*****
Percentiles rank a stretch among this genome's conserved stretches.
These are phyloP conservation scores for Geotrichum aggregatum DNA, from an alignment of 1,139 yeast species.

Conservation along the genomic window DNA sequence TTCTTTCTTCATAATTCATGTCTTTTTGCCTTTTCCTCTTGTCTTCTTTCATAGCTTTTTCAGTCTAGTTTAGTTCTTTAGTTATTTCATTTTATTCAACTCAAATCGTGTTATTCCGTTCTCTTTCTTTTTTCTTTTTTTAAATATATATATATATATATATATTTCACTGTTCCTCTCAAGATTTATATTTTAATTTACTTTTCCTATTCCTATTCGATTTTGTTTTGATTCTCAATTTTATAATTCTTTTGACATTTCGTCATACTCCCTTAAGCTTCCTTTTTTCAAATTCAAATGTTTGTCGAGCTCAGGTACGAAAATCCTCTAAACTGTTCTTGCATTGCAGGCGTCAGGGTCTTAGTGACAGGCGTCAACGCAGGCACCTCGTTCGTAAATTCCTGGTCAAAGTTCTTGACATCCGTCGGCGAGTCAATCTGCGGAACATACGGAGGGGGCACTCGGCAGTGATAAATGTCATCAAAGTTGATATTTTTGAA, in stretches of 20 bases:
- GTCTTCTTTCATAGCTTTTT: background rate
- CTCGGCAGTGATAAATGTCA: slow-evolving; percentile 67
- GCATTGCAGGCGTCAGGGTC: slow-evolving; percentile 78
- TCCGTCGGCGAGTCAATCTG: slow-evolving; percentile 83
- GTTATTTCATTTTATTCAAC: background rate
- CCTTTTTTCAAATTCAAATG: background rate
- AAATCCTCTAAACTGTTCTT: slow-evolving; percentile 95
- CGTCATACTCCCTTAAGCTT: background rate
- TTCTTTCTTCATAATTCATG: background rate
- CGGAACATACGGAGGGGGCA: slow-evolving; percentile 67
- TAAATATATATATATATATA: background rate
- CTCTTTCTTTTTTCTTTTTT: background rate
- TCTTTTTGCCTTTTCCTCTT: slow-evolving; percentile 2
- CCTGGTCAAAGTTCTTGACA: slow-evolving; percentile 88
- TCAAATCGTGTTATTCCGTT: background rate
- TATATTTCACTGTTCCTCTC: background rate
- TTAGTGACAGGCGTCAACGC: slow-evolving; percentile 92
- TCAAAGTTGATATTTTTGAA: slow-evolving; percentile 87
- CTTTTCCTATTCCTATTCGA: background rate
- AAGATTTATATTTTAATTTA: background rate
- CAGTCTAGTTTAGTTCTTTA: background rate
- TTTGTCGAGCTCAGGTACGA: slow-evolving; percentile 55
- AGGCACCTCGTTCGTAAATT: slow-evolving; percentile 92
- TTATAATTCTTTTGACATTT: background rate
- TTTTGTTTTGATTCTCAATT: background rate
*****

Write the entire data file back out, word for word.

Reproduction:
Percentiles rank a stretch among this genome's conserved stretches.
These are phyloP conservation scores for Geotrichum aggregatum DNA, from an alignment of 1,139 yeast species.

Conservation along the genomic window DNA sequence TTCTTTCTTCATAATTCATGTCTTTTTGCCTTTTCCTCTTGTCTTCTTTCATAGCTTTTTCAGTCTAGTTTAGTTCTTTAGTTATTTCATTTTATTCAACTCAAATCGTGTTATTCCGTTCTCTTTCTTTTTTCTTTTTTTAAATATATATATATATATATATATTTCACTGTTCCTCTCAAGATTTATATTTTAATTTACTTTTCCTATTCCTATTCGATTTTGTTTTGATTCTCAATTTTATAATTCTTTTGACATTTCGTCATACTCCCTTAAGCTTCCTTTTTTCAAATTCAAATGTTTGTCGAGCTCAGGTACGAAAATCCTCTAAACTGTTCTTGCATTGCAGGCGTCAGGGTCTTAGTGACAGGCGTCAACGCAGGCACCTCGTTCGTAAATTCCTGGTCAAAGTTCTTGACATCCGTCGGCGAGTCAATCTGCGGAACATACGGAGGGGGCACTCGGCAGTGATAAATGTCATCAAAGTTGATATTTTTGAA, in stretches of 20 bases:
- GTCTTCTTTCATAGCTTTTT: background rate
- CTCGGCAGTGATAAATGTCA: slow-evolving; percentile 67
- GCATTGCAGGCGTCAGGGTC: slow-evolving; percentile 78
- TCCGTCGGCGAGTCAATCTG: slow-evolving; percentile 83
- GTTATTTCATTTTATTCAAC: background rate
- CCTTTTTTCAAATTCAAATG: background rate
- AAATCCTCTAAACTGTTCTT: slow-evolving; percentile 95
- CGTCATACTCCCTTAAGCTT: background rate
- TTCTTTCTTCATAATTCATG: background rate
- CGGAACATACGGAGGGGGCA: slow-evolving; percentile 67
- TAAATATATATATATATATA: background rate
- CTCTTTCTTTTTTCTTTTTT: background rate
- TCTTTTTGCCTTTTCCTCTT: slow-evolving; percentile 2
- CCTGGTCAAAGTTCTTGACA: slow-evolving; percentile 88
- TCAAATCGTGTTATTCCGTT: background rate
- TATATTTCACTGTTCCTCTC: background rate
- TTAGTGACAGGCGTCAACGC: slow-evolving; percentile 92
- TCAAAGTTGATATTTTTGAA: slow-evolving; percentile 87
- CTTTTCCTATTCCTATTCGA: background rate
- AAGATTTATATTTTAATTTA: background rate
- CAGTCTAGTTTAGTTCTTTA: background rate
- TTTGTCGAGCTCAGGTACGA: slow-evolving; percentile 55
- AGGCACCTCGTTCGTAAATT: slow-evolving; percentile 92
- TTATAATTCTTTTGACATTT: background rate
- TTTTGTTTTGATTCTCAATT: background rate